Wednesday, February 2, 2011

Chapter 3 (pages 29-46) -- fire or . . .

What does Elie decide to do instead of going to the flames? Does he do it? Why or why not?


  1. Elie decides to throw himself against the electric fence, to end himself quickly, instead of a slow, painful death in the fiery abyss of the inferno. He wanted to do it, but his limbs failed him, and he could not. He willed his body to do it, but his body refused, saving himself from dying. His body made the right choice, because when he was two steps away from his death, his line moved away from the incinerator. After being saved from his death, he remembered Madame Schachter, who predicted the devouring flame. He swore that day that he would never forget that day, the memories of the babies burning, not getting to live out their lives, of the smell of burning flesh, of people who were not as lucky as he was, of the inferno that consumed his faith, and of the nocturnal silence that deprived him of the desire to live.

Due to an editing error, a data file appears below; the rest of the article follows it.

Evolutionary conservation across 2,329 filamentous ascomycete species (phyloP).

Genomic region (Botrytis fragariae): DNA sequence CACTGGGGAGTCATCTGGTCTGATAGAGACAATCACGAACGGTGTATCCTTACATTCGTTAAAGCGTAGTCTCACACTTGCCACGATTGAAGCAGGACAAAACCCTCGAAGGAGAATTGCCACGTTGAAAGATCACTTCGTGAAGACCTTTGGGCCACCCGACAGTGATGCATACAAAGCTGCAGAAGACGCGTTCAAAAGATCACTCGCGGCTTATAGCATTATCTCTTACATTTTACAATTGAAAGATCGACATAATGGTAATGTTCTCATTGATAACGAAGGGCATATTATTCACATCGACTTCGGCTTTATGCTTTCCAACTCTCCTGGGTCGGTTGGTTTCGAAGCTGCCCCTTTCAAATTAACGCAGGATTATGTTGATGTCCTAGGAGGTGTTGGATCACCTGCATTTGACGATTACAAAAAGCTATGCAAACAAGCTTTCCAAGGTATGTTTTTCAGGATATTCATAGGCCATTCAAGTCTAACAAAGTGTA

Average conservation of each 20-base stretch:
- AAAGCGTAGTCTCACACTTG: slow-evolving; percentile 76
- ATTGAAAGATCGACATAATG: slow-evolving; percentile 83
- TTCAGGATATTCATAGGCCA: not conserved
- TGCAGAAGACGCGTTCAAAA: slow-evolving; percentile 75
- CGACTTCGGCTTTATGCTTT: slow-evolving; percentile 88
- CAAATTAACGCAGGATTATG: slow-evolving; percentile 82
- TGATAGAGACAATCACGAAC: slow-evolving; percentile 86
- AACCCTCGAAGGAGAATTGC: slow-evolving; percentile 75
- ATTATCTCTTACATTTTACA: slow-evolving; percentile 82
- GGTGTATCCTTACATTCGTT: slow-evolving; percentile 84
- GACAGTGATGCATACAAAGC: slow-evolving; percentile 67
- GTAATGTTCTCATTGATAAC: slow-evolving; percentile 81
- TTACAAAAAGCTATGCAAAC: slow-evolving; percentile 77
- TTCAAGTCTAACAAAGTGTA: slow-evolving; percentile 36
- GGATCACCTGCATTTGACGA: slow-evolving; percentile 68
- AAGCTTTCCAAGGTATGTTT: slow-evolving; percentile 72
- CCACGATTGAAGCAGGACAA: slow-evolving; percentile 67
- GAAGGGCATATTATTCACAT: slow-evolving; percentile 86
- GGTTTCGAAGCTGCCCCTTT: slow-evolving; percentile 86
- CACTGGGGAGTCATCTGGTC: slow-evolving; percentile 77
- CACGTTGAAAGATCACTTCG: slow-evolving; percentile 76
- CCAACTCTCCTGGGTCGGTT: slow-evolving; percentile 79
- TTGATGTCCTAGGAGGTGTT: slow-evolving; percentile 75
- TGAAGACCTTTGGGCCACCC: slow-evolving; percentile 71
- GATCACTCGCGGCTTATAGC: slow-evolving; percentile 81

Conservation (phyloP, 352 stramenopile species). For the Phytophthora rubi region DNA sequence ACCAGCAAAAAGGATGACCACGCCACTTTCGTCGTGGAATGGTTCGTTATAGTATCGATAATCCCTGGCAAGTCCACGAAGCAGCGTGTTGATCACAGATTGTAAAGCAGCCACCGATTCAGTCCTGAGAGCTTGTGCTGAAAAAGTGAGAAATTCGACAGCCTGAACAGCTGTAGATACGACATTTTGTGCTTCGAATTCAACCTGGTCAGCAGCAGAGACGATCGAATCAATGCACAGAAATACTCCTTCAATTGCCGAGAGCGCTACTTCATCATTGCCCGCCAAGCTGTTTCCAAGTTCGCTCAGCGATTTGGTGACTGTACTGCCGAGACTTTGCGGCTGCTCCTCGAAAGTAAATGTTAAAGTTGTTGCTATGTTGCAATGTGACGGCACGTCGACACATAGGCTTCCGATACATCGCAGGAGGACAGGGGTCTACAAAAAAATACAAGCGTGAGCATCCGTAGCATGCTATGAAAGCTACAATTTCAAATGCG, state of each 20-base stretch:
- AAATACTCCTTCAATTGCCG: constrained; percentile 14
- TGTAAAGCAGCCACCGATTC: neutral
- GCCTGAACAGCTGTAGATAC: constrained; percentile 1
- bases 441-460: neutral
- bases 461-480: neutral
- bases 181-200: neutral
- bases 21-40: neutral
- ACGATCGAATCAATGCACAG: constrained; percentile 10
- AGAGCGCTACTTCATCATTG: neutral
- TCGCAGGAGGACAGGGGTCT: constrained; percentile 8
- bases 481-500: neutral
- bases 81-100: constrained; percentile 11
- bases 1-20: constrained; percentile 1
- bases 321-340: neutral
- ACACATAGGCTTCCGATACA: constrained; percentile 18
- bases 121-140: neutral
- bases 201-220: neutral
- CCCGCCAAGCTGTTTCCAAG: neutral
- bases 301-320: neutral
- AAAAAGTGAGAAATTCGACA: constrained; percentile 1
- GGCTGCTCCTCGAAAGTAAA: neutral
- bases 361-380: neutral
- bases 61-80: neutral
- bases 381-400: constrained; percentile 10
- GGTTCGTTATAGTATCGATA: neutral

2. As Elie and his father are escorted through Auschwitz, he witnesses his own kind burning in pain and agony. I believe, looking at them, he saw himself in what was only a matter of time. Elie's first reaction is to throw himself into the electric fence in order to end what will be his own suffering. At the time, it seemed rational. Quick, easy, and painless. However, looking at his father, and thinking of his family, he willed his body to hold him back. Elie was not willing to give up so easily, he was stronger than that. With his father by his side and the will to survive, I think that Elie knew that he had the potential to be one of the lucky ones who could either walk out alive, or die with dignity and pride. He would not be so weak as to give up so early, he would hold on until he every ounce of strength that he had left him.